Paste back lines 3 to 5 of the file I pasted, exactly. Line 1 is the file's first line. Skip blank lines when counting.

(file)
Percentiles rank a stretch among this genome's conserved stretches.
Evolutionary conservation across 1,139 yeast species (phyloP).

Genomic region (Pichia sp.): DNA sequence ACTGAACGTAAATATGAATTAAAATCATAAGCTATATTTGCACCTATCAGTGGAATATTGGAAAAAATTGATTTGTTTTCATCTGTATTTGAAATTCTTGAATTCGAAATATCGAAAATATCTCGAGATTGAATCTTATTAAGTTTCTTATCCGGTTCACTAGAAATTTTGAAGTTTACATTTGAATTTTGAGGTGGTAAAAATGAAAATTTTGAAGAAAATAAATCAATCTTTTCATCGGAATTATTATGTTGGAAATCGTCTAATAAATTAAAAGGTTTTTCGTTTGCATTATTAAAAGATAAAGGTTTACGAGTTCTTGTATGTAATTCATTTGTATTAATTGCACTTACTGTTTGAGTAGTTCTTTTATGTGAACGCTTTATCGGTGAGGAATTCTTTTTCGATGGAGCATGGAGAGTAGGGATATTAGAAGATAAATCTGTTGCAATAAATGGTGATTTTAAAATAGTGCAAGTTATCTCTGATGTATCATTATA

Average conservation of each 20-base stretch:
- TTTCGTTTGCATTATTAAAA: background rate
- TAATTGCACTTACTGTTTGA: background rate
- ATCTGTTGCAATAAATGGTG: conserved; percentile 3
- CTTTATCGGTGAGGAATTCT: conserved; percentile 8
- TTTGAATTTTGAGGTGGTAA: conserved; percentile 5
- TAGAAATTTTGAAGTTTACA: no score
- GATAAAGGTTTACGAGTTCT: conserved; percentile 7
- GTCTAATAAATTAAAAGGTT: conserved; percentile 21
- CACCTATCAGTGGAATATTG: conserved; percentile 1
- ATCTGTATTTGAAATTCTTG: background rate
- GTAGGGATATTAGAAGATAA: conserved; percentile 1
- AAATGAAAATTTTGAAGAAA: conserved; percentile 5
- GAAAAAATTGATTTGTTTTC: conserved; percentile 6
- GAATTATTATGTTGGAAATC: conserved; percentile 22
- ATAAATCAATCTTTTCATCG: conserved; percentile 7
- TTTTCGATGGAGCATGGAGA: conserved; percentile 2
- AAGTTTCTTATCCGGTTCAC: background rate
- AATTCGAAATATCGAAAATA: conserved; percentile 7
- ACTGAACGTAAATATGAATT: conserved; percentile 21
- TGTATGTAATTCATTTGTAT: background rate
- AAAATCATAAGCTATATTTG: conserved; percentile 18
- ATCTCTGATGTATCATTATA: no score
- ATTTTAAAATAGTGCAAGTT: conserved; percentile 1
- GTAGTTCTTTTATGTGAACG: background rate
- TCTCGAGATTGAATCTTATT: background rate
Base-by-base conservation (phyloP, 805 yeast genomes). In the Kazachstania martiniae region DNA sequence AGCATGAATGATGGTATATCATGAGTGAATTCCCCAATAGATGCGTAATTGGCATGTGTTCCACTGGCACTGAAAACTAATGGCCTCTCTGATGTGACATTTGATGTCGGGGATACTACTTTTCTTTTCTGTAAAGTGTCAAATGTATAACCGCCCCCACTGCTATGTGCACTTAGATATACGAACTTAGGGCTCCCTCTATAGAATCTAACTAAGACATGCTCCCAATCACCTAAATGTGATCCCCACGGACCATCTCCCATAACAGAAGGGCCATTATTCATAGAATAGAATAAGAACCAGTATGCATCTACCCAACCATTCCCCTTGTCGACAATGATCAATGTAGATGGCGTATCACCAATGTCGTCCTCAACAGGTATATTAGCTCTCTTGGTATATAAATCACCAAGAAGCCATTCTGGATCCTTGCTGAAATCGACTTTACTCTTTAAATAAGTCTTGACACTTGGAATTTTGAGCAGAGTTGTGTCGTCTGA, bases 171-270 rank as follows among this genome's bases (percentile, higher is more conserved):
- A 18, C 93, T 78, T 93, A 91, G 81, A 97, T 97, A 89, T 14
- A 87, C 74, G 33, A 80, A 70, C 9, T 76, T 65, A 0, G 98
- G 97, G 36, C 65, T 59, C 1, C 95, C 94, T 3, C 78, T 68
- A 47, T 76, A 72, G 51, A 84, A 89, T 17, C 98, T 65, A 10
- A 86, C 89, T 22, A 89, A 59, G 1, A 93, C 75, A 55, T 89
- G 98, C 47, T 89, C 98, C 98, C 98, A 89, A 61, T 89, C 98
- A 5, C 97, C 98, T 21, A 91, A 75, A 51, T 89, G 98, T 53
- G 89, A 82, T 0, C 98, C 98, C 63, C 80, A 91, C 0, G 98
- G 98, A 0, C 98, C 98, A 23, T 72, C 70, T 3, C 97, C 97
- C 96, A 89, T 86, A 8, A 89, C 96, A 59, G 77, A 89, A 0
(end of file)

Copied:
Genomic region (Pichia sp.): DNA sequence ACTGAACGTAAATATGAATTAAAATCATAAGCTATATTTGCACCTATCAGTGGAATATTGGAAAAAATTGATTTGTTTTCATCTGTATTTGAAATTCTTGAATTCGAAATATCGAAAATATCTCGAGATTGAATCTTATTAAGTTTCTTATCCGGTTCACTAGAAATTTTGAAGTTTACATTTGAATTTTGAGGTGGTAAAAATGAAAATTTTGAAGAAAATAAATCAATCTTTTCATCGGAATTATTATGTTGGAAATCGTCTAATAAATTAAAAGGTTTTTCGTTTGCATTATTAAAAGATAAAGGTTTACGAGTTCTTGTATGTAATTCATTTGTATTAATTGCACTTACTGTTTGAGTAGTTCTTTTATGTGAACGCTTTATCGGTGAGGAATTCTTTTTCGATGGAGCATGGAGAGTAGGGATATTAGAAGATAAATCTGTTGCAATAAATGGTGATTTTAAAATAGTGCAAGTTATCTCTGATGTATCATTATA

Average conservation of each 20-base stretch:
- TTTCGTTTGCATTATTAAAA: background rate